“None of us are playing for our own recognition,” he said. “We’re playing to help the kids.”

The “kids” are patients at the Shriners’ network of 22 hospitals for children. The hospitals provide expert, no-cost orthopedic and burn care to children under 18 years of age.

“I went to a banquet and learned about the Shrine Bowl,” he said. “It’s all about gaining money for the hospitals, and I know it’s a great honor to play with the best players from across Kansas for a great cause.”

In addition to playing in the Shrine Bowl, participants also visit to the Shriners’ hospital in St. Louis to interact with its young patients.

“I think that will be a hard thing, seeing little kids who have no control over what’s going on with their health,” Jones said. “For some of these little kids, hope is brought about by the fact that we’re playing in this game to raise money so they can have the opportunity to be helped at these hospitals.”

Jones said his recent surgery pales in comparison to what some of the Shriner patients endure.

“I can recover from that easily,” he said. “But some of the kids that we’re playing for-their illnesses are chronic.”

Jones said he’s talked to others who have toured the Shriners’ facilities and knows it will be a moving experience.

“They came back better people, so I’m looking forward to that,” he said. “I know I’m playing in the game for those kids.”

Having the opportunity to square off with the top athletes in the state provides a challenge Jones relishes, and he’ll certainly face some of the best.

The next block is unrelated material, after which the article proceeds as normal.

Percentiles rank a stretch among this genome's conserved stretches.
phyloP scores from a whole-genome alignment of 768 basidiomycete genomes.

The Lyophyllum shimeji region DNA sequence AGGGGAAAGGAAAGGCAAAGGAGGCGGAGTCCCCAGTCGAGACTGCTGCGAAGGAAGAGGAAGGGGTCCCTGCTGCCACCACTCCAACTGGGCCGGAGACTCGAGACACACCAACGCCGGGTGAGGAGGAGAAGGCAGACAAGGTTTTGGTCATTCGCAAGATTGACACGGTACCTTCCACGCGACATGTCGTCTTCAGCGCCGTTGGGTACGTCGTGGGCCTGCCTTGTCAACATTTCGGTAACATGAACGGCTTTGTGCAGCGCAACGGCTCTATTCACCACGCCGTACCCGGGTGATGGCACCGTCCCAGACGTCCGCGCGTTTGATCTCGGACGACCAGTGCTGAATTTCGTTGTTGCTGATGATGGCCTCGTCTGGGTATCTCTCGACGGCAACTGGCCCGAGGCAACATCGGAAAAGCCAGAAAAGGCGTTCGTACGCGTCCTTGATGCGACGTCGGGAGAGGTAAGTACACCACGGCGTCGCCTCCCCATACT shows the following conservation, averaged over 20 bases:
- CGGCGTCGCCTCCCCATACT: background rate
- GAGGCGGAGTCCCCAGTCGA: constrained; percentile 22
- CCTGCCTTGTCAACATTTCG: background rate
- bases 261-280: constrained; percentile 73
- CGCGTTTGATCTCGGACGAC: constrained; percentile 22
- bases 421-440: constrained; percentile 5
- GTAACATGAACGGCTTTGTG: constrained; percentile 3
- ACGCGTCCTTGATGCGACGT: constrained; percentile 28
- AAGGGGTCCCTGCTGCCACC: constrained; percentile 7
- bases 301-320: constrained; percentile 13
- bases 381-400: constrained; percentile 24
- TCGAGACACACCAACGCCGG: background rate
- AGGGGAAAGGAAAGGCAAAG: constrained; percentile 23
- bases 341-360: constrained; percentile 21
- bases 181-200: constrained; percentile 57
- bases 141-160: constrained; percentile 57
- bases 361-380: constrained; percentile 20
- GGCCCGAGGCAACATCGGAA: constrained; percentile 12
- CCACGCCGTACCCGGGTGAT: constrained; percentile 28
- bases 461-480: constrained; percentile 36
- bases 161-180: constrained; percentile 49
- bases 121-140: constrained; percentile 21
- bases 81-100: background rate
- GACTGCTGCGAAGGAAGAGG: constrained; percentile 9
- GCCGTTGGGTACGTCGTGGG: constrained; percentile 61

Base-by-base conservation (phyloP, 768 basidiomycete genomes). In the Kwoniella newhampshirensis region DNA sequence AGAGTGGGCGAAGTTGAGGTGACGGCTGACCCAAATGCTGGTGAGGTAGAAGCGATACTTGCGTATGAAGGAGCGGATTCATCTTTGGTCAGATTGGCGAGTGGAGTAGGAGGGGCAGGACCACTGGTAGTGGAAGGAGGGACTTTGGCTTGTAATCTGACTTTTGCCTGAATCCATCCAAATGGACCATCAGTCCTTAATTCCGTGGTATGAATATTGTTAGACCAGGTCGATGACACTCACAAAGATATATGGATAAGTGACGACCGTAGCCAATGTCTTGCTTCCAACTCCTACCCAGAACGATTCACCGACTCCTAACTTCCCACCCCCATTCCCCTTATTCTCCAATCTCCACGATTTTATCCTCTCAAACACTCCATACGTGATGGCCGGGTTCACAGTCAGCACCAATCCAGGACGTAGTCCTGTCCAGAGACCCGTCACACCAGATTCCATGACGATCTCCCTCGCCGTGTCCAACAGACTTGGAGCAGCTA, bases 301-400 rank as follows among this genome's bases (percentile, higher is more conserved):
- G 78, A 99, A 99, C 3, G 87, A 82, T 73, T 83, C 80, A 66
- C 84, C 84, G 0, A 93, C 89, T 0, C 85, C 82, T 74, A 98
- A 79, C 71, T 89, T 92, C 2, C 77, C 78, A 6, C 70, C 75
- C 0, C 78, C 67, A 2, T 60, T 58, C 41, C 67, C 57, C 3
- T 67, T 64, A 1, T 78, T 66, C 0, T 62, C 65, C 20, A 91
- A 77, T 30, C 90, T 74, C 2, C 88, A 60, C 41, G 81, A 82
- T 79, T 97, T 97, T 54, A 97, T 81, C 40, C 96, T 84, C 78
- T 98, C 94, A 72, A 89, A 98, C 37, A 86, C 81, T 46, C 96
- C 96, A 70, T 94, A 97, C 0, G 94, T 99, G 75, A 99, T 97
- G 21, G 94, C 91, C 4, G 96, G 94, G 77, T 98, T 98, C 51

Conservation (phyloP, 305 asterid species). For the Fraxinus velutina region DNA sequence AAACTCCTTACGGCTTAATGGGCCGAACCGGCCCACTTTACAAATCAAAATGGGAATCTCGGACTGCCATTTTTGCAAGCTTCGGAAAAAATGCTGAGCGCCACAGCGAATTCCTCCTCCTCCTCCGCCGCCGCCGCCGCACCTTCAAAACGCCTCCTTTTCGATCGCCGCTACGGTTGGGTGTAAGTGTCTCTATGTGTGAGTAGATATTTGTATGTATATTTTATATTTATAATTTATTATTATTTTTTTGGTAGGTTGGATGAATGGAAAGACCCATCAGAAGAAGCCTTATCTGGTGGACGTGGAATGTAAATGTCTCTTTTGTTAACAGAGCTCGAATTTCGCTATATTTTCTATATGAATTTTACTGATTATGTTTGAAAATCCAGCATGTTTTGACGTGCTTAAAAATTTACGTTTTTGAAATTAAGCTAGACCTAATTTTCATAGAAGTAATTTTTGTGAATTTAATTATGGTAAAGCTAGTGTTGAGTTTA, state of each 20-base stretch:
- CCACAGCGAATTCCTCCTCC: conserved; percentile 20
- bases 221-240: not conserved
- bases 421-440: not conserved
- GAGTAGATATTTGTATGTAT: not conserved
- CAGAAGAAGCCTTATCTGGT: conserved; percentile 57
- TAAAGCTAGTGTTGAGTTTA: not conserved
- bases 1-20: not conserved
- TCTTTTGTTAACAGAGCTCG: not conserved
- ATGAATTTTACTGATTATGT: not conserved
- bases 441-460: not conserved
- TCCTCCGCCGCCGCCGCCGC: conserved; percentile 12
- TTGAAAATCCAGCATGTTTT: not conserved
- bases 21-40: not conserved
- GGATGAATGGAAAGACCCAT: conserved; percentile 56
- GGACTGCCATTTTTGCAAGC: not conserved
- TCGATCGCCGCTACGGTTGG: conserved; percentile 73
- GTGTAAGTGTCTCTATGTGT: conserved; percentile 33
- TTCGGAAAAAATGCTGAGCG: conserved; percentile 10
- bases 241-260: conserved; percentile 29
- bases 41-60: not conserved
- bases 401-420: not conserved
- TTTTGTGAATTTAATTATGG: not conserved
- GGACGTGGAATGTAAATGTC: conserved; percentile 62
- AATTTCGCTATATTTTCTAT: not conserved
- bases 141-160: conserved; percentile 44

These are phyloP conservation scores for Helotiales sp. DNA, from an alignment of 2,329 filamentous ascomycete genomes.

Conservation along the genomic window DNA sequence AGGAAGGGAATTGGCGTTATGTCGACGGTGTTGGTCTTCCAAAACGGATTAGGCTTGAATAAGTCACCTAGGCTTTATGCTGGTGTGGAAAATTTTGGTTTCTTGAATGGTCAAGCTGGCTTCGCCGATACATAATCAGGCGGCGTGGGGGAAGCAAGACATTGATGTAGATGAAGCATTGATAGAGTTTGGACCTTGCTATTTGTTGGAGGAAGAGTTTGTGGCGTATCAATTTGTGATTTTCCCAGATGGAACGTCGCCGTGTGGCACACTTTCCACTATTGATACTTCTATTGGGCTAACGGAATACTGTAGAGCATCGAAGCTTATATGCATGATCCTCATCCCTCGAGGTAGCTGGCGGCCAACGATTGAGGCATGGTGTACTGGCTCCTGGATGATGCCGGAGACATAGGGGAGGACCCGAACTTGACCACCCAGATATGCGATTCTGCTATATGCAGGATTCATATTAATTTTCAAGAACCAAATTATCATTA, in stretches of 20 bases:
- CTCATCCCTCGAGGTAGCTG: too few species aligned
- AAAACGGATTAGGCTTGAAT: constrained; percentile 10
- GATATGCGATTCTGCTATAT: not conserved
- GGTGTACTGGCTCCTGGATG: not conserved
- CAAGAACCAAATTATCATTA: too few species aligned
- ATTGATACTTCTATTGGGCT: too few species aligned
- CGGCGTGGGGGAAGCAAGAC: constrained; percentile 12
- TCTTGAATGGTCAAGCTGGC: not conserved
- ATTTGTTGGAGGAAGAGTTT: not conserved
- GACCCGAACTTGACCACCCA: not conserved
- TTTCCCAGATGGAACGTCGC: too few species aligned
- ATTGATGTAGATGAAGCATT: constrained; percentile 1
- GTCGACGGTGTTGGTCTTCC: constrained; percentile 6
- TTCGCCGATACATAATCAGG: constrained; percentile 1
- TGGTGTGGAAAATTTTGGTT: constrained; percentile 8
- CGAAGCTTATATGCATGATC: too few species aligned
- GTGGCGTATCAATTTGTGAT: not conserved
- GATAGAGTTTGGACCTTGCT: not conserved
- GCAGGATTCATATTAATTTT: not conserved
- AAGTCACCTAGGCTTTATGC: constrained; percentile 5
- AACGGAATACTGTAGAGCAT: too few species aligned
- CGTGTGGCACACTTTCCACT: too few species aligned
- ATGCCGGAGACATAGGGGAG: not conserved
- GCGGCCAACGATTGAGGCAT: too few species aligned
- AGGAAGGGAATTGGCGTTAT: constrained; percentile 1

Five of the 68 Shrine picks will play NCAA Division I football (three at Kansas State, two at Kansas), 11 players have signed with NCAA Division II schools, 18 will battle in the tough Jayhawk Junior Conference and four have signed with NAIA schools.

Jones has signed with Fort Hays State.

“I talked with FHSU after my junior year,” Jones said. “The reason I picked FHSU was because a lot of the other schools that were interested in me lost interest when they found out I had torn my ACL, but FHSU didn’t waver.”

Jones said a red-shirt year awaits him at FHSU, but he views it as an opportunity to mature.

“They want me to get my knee completely healthy,” he said. “It’ll be tough sitting out a year, but I’ll get experience-just not the playing time.

“I’ll also have time to get adjusted to college life,” he said.

Jones said FHSU coach Tim O’Connor plans to make Jones a tight end for the Tigers.

“I’ve never played at tight before, but they think with my blocking skills, that position would be a perfect fit,” he said.

While at FHSU, Jones plans to major in elementary education with a minor in coaching.

Jones said his high school coach has been a major influence on his life.

“Coach Young has been everything to me,” he said. “Ever since I was a freshman, he’s taken me under his wing. Knowing what Coach Young has meant to me has definitely affected my decision as far as a career.”

Jones, who’s been running two miles a day in addition to extra sprints in preparation for the game, will leave for Salina July 23 to begin practice.

Advanced tickets can be purchased through the Shrine Bowl office by calling 1-800-530-5524.

“I really don’t know what to expect in this game,” Jones said. “I’m just ready for a hard-fought game and I realize raising money for the kids is the most important part of this game.”